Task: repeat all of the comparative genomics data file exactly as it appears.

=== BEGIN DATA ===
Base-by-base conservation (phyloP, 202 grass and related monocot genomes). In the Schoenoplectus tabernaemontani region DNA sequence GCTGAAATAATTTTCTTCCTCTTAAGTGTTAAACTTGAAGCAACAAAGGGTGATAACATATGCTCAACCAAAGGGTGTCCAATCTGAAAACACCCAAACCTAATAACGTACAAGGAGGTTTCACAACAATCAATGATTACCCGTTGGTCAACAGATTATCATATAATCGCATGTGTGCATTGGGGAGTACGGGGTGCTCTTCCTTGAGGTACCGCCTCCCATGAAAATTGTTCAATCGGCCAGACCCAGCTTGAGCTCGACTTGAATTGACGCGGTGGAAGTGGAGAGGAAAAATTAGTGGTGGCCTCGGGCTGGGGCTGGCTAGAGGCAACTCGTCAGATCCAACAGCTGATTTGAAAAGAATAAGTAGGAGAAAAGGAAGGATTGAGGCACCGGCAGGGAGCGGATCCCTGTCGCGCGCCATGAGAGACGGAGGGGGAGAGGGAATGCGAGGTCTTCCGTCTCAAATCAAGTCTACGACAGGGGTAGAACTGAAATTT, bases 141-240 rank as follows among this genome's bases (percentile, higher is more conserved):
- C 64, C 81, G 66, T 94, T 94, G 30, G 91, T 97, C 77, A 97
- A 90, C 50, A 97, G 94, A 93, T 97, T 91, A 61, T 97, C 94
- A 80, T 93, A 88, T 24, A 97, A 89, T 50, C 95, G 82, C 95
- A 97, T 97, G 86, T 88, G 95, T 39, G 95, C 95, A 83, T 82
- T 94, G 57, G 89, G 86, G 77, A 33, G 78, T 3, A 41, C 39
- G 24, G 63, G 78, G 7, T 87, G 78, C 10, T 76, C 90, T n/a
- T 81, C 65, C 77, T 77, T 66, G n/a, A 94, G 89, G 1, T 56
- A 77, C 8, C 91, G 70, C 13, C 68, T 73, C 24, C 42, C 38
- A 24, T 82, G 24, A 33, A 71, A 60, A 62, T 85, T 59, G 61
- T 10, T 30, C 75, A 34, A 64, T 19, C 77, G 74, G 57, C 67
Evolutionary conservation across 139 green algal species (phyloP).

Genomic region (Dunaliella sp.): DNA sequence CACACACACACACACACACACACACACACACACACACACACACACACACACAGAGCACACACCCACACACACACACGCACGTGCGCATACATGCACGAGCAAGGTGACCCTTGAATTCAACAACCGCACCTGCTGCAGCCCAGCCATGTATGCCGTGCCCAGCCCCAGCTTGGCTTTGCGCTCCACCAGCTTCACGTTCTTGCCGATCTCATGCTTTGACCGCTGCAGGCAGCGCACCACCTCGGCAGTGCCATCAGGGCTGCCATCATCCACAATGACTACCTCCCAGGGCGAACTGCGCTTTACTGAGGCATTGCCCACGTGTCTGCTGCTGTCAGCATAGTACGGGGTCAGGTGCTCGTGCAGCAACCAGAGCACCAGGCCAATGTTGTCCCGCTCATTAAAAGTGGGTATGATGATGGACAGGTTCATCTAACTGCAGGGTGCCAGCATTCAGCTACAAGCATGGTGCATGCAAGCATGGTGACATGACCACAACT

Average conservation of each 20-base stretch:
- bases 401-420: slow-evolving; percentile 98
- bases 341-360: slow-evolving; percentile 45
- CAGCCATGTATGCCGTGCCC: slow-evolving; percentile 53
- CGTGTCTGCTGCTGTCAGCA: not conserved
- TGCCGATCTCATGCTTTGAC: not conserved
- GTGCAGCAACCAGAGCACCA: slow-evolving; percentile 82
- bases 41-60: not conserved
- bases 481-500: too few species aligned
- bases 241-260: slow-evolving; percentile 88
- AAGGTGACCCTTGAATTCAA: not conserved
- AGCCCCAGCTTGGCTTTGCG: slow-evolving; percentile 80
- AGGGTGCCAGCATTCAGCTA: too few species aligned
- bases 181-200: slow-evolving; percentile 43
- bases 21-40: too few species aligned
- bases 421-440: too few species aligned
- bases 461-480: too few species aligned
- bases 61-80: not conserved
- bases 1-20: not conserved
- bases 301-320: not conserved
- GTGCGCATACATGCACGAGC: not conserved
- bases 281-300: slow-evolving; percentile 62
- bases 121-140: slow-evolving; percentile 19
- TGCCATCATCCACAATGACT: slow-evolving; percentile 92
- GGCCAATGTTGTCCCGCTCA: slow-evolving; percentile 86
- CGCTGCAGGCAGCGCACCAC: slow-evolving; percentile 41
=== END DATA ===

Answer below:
Base-by-base conservation (phyloP, 202 grass and related monocot genomes). In the Schoenoplectus tabernaemontani region DNA sequence GCTGAAATAATTTTCTTCCTCTTAAGTGTTAAACTTGAAGCAACAAAGGGTGATAACATATGCTCAACCAAAGGGTGTCCAATCTGAAAACACCCAAACCTAATAACGTACAAGGAGGTTTCACAACAATCAATGATTACCCGTTGGTCAACAGATTATCATATAATCGCATGTGTGCATTGGGGAGTACGGGGTGCTCTTCCTTGAGGTACCGCCTCCCATGAAAATTGTTCAATCGGCCAGACCCAGCTTGAGCTCGACTTGAATTGACGCGGTGGAAGTGGAGAGGAAAAATTAGTGGTGGCCTCGGGCTGGGGCTGGCTAGAGGCAACTCGTCAGATCCAACAGCTGATTTGAAAAGAATAAGTAGGAGAAAAGGAAGGATTGAGGCACCGGCAGGGAGCGGATCCCTGTCGCGCGCCATGAGAGACGGAGGGGGAGAGGGAATGCGAGGTCTTCCGTCTCAAATCAAGTCTACGACAGGGGTAGAACTGAAATTT, bases 141-240 rank as follows among this genome's bases (percentile, higher is more conserved):
- C 64, C 81, G 66, T 94, T 94, G 30, G 91, T 97, C 77, A 97
- A 90, C 50, A 97, G 94, A 93, T 97, T 91, A 61, T 97, C 94
- A 80, T 93, A 88, T 24, A 97, A 89, T 50, C 95, G 82, C 95
- A 97, T 97, G 86, T 88, G 95, T 39, G 95, C 95, A 83, T 82
- T 94, G 57, G 89, G 86, G 77, A 33, G 78, T 3, A 41, C 39
- G 24, G 63, G 78, G 7, T 87, G 78, C 10, T 76, C 90, T n/a
- T 81, C 65, C 77, T 77, T 66, G n/a, A 94, G 89, G 1, T 56
- A 77, C 8, C 91, G 70, C 13, C 68, T 73, C 24, C 42, C 38
- A 24, T 82, G 24, A 33, A 71, A 60, A 62, T 85, T 59, G 61
- T 10, T 30, C 75, A 34, A 64, T 19, C 77, G 74, G 57, C 67
Evolutionary conservation across 139 green algal species (phyloP).

Genomic region (Dunaliella sp.): DNA sequence CACACACACACACACACACACACACACACACACACACACACACACACACACAGAGCACACACCCACACACACACACGCACGTGCGCATACATGCACGAGCAAGGTGACCCTTGAATTCAACAACCGCACCTGCTGCAGCCCAGCCATGTATGCCGTGCCCAGCCCCAGCTTGGCTTTGCGCTCCACCAGCTTCACGTTCTTGCCGATCTCATGCTTTGACCGCTGCAGGCAGCGCACCACCTCGGCAGTGCCATCAGGGCTGCCATCATCCACAATGACTACCTCCCAGGGCGAACTGCGCTTTACTGAGGCATTGCCCACGTGTCTGCTGCTGTCAGCATAGTACGGGGTCAGGTGCTCGTGCAGCAACCAGAGCACCAGGCCAATGTTGTCCCGCTCATTAAAAGTGGGTATGATGATGGACAGGTTCATCTAACTGCAGGGTGCCAGCATTCAGCTACAAGCATGGTGCATGCAAGCATGGTGACATGACCACAACT

Average conservation of each 20-base stretch:
- bases 401-420: slow-evolving; percentile 98
- bases 341-360: slow-evolving; percentile 45
- CAGCCATGTATGCCGTGCCC: slow-evolving; percentile 53
- CGTGTCTGCTGCTGTCAGCA: not conserved
- TGCCGATCTCATGCTTTGAC: not conserved
- GTGCAGCAACCAGAGCACCA: slow-evolving; percentile 82
- bases 41-60: not conserved
- bases 481-500: too few species aligned
- bases 241-260: slow-evolving; percentile 88
- AAGGTGACCCTTGAATTCAA: not conserved
- AGCCCCAGCTTGGCTTTGCG: slow-evolving; percentile 80
- AGGGTGCCAGCATTCAGCTA: too few species aligned
- bases 181-200: slow-evolving; percentile 43
- bases 21-40: too few species aligned
- bases 421-440: too few species aligned
- bases 461-480: too few species aligned
- bases 61-80: not conserved
- bases 1-20: not conserved
- bases 301-320: not conserved
- GTGCGCATACATGCACGAGC: not conserved
- bases 281-300: slow-evolving; percentile 62
- bases 121-140: slow-evolving; percentile 19
- TGCCATCATCCACAATGACT: slow-evolving; percentile 92
- GGCCAATGTTGTCCCGCTCA: slow-evolving; percentile 86
- CGCTGCAGGCAGCGCACCAC: slow-evolving; percentile 41